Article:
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thumbnail Fig. 17.

Rotational modulation of the longitudinal component of the large-scale magnetic field, derived from the LSD profiles (top), from the CaII IR triplet (middle), and from the narrow component of the HeI 587.6 nm lines profile (bottom). The color code corresponds to successive rotational cycles. We emphasize the phase consistency between the March and June datasets, as well as the apparently constant amplitude of the field between the two epochs. In the top panel, the sine curve has been fit with the period and origin of phase of the photometric ephemeris. It shows that the maximum intensity of the photospheric field occurs at phase 0.5, that is, at the time of minimum brightness (see Fig. 3). In the middle panel, the three measurements at each phase are obtained for each line of the CaII IR triplet. In the lower panel, there are two measurements per spectrum, as the HeI line appears on successive spectral orders. The three plots are not on the same scale.

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We used the Doppler imaging (DI) and Zeeman-Doppler imaging (ZDI) implementation of Folsom et al. (2018) to respectively map the surface brightness and magnetic field of DoAr 44. A full description of the code can be found in Folsom et al. (2018). Briefly, the code uses a time series of Stokes I and V LSD profiles to construct a surface brightness map and the large-scale vector magnetic field. The local line models are calculated using a Voigt profile, with a Gaussian width of 1.2 km s−1 and a Lorentzian width of 1.9 km s−1. The local line models for Stokes V are calculated from the local I line profile, using the weak-field approximation (Landi Degl’Innocenti & Landolfi 2004), and the LSD mean Landé factor and central wavelength. The magnetic field is expressed as a combination of spherical harmonics as in Donati et al. (2006). The integration over the surface of the star is done using a linear limb-darkening coefficient of 0.8 (Claret & Bloemen 2011), adapted to the temperature and gravity of DoAr 44. The fit to the data is performed by both minimizing χ2 and maximizing the entropy, using the maximum entropy fitting routine of Skilling & Bryan (1984). We have adopted the photometric ephemeris defined above, and fixed the inclination of the rotation axis at 35°, which is consistent with the inclination of the inner disk seen in interferometry on a scale of 0.14 au (see Paper I).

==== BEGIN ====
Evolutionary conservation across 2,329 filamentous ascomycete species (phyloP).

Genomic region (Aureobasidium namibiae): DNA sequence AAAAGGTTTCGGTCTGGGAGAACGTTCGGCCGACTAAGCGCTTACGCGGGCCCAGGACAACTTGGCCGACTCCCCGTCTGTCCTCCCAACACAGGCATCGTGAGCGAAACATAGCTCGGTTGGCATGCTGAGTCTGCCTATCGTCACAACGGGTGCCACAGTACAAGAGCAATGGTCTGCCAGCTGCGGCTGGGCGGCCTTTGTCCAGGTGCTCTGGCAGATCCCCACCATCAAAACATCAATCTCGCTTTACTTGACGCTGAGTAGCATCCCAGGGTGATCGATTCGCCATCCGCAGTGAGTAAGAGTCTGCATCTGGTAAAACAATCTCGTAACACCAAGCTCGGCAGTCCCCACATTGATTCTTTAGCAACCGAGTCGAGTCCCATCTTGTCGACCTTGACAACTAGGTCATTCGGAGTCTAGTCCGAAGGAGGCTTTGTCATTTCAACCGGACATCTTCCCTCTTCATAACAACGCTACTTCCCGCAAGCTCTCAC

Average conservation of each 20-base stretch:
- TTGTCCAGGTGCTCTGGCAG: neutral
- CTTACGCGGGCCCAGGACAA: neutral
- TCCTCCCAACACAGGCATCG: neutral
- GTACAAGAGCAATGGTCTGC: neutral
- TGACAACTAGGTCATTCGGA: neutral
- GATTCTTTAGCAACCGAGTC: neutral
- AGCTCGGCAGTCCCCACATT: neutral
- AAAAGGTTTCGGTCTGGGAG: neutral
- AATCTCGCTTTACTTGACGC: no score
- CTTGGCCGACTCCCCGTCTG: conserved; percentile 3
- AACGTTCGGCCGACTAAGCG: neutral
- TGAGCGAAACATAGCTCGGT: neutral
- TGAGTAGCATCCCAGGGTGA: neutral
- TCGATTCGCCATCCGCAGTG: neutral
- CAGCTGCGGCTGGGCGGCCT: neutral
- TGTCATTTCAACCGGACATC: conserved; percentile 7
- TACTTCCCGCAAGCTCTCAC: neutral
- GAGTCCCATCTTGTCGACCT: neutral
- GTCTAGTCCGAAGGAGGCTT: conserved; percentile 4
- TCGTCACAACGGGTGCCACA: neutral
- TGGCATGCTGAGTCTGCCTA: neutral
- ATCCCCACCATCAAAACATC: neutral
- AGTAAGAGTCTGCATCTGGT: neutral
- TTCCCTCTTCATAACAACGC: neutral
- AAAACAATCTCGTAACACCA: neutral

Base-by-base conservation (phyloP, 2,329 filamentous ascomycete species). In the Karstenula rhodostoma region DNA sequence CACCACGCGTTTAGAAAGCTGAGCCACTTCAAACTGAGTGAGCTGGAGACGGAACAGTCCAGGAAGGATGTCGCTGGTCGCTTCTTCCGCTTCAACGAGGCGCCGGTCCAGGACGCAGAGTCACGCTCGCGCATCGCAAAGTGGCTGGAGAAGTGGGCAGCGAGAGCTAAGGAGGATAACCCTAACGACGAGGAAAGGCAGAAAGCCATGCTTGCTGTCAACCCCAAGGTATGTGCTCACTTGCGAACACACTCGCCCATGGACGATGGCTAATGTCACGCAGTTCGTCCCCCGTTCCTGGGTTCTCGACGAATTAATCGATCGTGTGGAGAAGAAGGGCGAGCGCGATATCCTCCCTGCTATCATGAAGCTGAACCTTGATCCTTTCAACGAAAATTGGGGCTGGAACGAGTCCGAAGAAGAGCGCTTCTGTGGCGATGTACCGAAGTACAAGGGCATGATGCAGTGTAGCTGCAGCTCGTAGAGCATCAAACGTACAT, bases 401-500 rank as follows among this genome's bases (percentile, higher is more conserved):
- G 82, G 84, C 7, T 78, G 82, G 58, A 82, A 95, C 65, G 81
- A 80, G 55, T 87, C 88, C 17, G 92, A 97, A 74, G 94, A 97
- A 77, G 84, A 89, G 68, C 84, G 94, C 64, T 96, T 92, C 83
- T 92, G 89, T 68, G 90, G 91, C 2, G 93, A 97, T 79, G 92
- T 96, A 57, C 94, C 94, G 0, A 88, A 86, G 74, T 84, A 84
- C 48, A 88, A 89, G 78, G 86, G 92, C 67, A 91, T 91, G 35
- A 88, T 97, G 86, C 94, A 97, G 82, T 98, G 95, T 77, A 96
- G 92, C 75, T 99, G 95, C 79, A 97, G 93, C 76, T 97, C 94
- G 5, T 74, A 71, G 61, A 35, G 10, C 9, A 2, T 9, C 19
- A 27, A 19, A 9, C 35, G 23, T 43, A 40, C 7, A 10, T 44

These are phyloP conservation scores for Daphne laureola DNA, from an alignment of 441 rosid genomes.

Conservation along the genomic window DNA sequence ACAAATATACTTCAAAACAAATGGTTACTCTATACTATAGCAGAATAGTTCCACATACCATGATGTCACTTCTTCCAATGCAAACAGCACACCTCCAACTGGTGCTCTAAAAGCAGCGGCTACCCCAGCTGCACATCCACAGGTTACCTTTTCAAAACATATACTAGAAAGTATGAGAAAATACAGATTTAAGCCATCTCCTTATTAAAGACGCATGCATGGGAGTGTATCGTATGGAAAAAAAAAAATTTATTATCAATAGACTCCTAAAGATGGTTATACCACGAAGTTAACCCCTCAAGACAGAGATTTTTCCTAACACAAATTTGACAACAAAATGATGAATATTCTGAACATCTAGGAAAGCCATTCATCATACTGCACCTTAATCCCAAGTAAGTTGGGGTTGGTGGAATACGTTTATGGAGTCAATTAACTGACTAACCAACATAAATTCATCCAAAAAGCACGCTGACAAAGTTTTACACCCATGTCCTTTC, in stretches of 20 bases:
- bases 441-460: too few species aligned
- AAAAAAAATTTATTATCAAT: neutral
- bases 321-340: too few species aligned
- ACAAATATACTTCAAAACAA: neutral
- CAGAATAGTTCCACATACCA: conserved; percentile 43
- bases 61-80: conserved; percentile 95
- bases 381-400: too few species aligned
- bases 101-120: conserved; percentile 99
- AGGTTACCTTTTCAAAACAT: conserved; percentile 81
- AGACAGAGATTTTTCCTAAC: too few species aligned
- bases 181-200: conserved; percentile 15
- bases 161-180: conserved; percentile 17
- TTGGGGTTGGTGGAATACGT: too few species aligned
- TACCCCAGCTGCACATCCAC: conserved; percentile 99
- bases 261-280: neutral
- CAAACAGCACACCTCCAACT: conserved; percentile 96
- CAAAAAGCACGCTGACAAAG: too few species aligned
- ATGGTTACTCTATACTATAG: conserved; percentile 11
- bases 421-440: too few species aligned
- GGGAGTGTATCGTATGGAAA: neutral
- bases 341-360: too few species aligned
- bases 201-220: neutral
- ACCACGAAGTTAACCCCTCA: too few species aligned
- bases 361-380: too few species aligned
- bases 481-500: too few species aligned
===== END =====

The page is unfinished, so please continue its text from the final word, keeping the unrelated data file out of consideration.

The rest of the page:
The resulting brightness and magnetic maps are shown in Fig. 18. One large cool spot is observed on the brightness map, located close to the rotational axis and facing the observer around phase 0.83. Two bright spots are present at lower latitudes, facing the observer around phases 0.30 and 0.70. Due to the low inclination of the system, little is known of the southern hemisphere of the star. We used this brightness map to perform ZDI and reconstruct the magnetic map. We fixed the maximum value of the Legendre polynomial degree l–15 in the spherical harmonics decomposition. The resulting distribution of the magnetic vectors over the stellar surface is shown in Fig. 18. It indicates a dominant dipolar component, encompassing 75% of the total flux, while only 8% and 4% of the flux is contained in the quadrupolar and octupolar components, respectively. The negative pole of the dipole is facing us at the phase 0.5, which is consistent with the maximum absolute value of the longitudinal field. It is located at the latitude of 70°, and thus inclined by 20° onto the rotational axis.